Why Do Christians Worship on Sundays?

It’s not a matter of Bible trivia or historical oddities. It’s a matter of redemption. The conundrum can be stated simply. God commanded Israel to “remember the Sabbath, to keep it holy” (Ex. 20:8). This meant the seventh day of the week—Saturday. But Christians worship on Sunday, the first day of the week. Why do Christians do this? Are we disobeying the fourth commandment?

God formed Adam on the sixth day of creation, which was a Friday. God then rested on the seventh day, giving Adam and his posterity a day of rest on Saturday. Adam did not work his first full day on earth. He didn’t even show up at the office and pretend to work. He took a sun-soaked nap instead. As he napped, he soaked in more than the sun. He practiced laying aside his works to allow God to work in him. This is the first Adam’s creation story—and not just Adam’s creation story but all those in Adam. Later, when Adam ate of the tree and disobeyed the Lord (Gen. 3:1-6), all those in Adam died (1 Cor. 15:22a). But as Christians know, this isn’t the end of the story.

The second Adam came to earth to make all those in Christ alive (1 Cor. 15:22b). “Thus it is written, ‘The first man Adam became a living being’; the last Adam became a life-giving spirit” (1 Cor. 15:45). How did the last Adam—Jesus Christ—give life? The paradox of the gospel is that life comes through death. But not just death. Death and resurrection. The cross of Calvary and the empty tomb are the new creation. Resurrection day—Sunday!—is the Sabbath of the new world. Those who rest in that receive redemption.

Since God made man to participate in the life of the eternal God and since the Sabbath points to the eternal life that comes through Christ’s crucifixion and resurrection, Adam’s Sabbath rest looks forward to Christ’s Sabbath rest. After the Exodus, the Sabbath rest also commemorated the redemption of God’s people from the hands of Pharoah. This also looks forward to Christ’s Sabbath rest, which means the chief job of the OT Sabbath was to foreshadow. Saint Paul’s exact words are that the Sabbath is “a shadow of the things to come, but the substance belongs to Christ” (Col. 2:16-17). For Old Testament Israel, this shadow was only dimly appreciated. For the church, Christ’s resurrection validates the accomplishments of his death. All those in Christ now drink of the cup of the covenant of Christ’s blood (Lk. 22:20, 1 Cor. 11:23-32). In so doing they participate in the death and resurrection of Christ (1 Cor. 10:16).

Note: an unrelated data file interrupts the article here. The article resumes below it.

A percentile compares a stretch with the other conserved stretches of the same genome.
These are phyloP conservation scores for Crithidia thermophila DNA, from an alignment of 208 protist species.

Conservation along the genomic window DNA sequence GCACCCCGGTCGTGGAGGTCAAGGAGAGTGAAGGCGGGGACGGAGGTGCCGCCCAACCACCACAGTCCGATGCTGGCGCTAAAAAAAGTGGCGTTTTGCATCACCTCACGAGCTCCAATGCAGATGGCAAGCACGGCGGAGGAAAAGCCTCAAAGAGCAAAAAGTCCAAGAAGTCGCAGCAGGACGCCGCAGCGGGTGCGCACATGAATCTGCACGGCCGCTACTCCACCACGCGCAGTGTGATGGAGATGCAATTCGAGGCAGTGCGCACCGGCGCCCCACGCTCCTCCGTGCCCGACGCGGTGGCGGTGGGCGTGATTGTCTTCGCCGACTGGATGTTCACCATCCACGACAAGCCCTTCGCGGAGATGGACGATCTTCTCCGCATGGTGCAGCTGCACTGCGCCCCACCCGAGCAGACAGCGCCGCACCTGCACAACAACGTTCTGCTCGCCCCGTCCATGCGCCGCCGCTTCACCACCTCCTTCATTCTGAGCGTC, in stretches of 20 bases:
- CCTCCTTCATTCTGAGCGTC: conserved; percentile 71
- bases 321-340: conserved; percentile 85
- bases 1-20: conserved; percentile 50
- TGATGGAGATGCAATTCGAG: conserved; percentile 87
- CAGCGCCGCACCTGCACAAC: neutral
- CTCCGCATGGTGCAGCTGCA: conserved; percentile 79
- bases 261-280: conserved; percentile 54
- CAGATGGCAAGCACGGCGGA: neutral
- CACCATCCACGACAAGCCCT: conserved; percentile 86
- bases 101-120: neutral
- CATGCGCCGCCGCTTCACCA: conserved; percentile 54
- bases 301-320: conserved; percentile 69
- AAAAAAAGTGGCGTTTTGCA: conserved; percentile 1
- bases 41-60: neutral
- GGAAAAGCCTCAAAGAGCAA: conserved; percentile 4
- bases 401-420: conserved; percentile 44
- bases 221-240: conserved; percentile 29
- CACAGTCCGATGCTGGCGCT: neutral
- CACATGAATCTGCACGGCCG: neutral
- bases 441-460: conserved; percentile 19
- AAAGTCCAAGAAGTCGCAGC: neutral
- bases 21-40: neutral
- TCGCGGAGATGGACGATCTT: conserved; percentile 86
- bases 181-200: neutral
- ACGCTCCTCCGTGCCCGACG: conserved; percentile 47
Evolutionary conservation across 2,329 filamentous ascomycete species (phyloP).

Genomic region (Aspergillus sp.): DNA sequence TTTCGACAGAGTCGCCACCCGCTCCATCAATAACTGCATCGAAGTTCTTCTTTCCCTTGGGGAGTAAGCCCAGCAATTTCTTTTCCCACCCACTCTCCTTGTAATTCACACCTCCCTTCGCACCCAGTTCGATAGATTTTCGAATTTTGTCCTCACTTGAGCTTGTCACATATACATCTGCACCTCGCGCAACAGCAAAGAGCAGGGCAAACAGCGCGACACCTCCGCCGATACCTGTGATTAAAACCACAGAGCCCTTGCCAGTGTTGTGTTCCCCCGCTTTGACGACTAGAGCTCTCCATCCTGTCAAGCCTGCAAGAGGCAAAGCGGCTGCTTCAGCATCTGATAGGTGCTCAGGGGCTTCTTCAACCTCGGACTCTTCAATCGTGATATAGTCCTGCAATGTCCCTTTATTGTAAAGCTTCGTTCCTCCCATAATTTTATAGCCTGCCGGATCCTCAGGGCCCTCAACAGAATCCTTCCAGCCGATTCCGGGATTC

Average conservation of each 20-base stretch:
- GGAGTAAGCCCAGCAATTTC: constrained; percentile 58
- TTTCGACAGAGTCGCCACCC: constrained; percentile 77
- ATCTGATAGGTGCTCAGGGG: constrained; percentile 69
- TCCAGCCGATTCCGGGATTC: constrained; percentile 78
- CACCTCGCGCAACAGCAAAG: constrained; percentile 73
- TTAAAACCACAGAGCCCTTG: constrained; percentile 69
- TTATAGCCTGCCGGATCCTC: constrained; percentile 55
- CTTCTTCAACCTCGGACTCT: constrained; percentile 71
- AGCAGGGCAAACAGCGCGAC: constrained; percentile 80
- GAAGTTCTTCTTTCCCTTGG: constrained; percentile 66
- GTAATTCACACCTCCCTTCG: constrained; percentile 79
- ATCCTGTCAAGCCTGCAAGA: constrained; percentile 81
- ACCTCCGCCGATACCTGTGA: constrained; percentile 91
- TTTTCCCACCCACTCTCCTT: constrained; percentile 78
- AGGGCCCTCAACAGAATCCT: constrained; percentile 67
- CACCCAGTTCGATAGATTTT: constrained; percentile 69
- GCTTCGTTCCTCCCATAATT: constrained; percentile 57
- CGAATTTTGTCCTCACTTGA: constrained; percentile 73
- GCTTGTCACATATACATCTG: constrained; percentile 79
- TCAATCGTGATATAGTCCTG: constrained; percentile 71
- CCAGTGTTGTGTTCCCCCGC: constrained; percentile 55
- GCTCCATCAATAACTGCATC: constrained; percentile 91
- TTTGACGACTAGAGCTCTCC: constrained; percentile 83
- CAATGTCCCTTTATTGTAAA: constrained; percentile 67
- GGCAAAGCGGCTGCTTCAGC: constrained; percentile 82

This is why the early church began worshipping on Sunday, because it was resurrection day, what John refers to as “the Lord’s Day” (Rev. 1:10). Every Sunday is resurrection day. It’s the day the church gathers “in one place” (Acts 2:1) to “break bread” (Acts 20:7), collect an offering (1 Cor. 16:1-20), and meet with the Lord (Mt. 28:1-10; Lk. 24:13-49; John 20:1, 19, 26).

The Old Testament observance of the Sabbath pointed to the future reality accomplished by Jesus Christ, which adjusts Christian obligations to the Sabbath, something that Isaiah prophesied about (Is. 66:22-23). The Sabbath was originally tied to God’s act of creation. The only thing that could change the day is a new creation, a regeneration, a resurrection (Heb. 4:10).

Romans 14:5 says “One person esteems one day as better than another, while another esteems all days alike. Each one should be fully convinced in his own mind.” This speaks to the controversy between Jewish and Gentile Christians over observing the Saturday Sabbath. John Frame explains: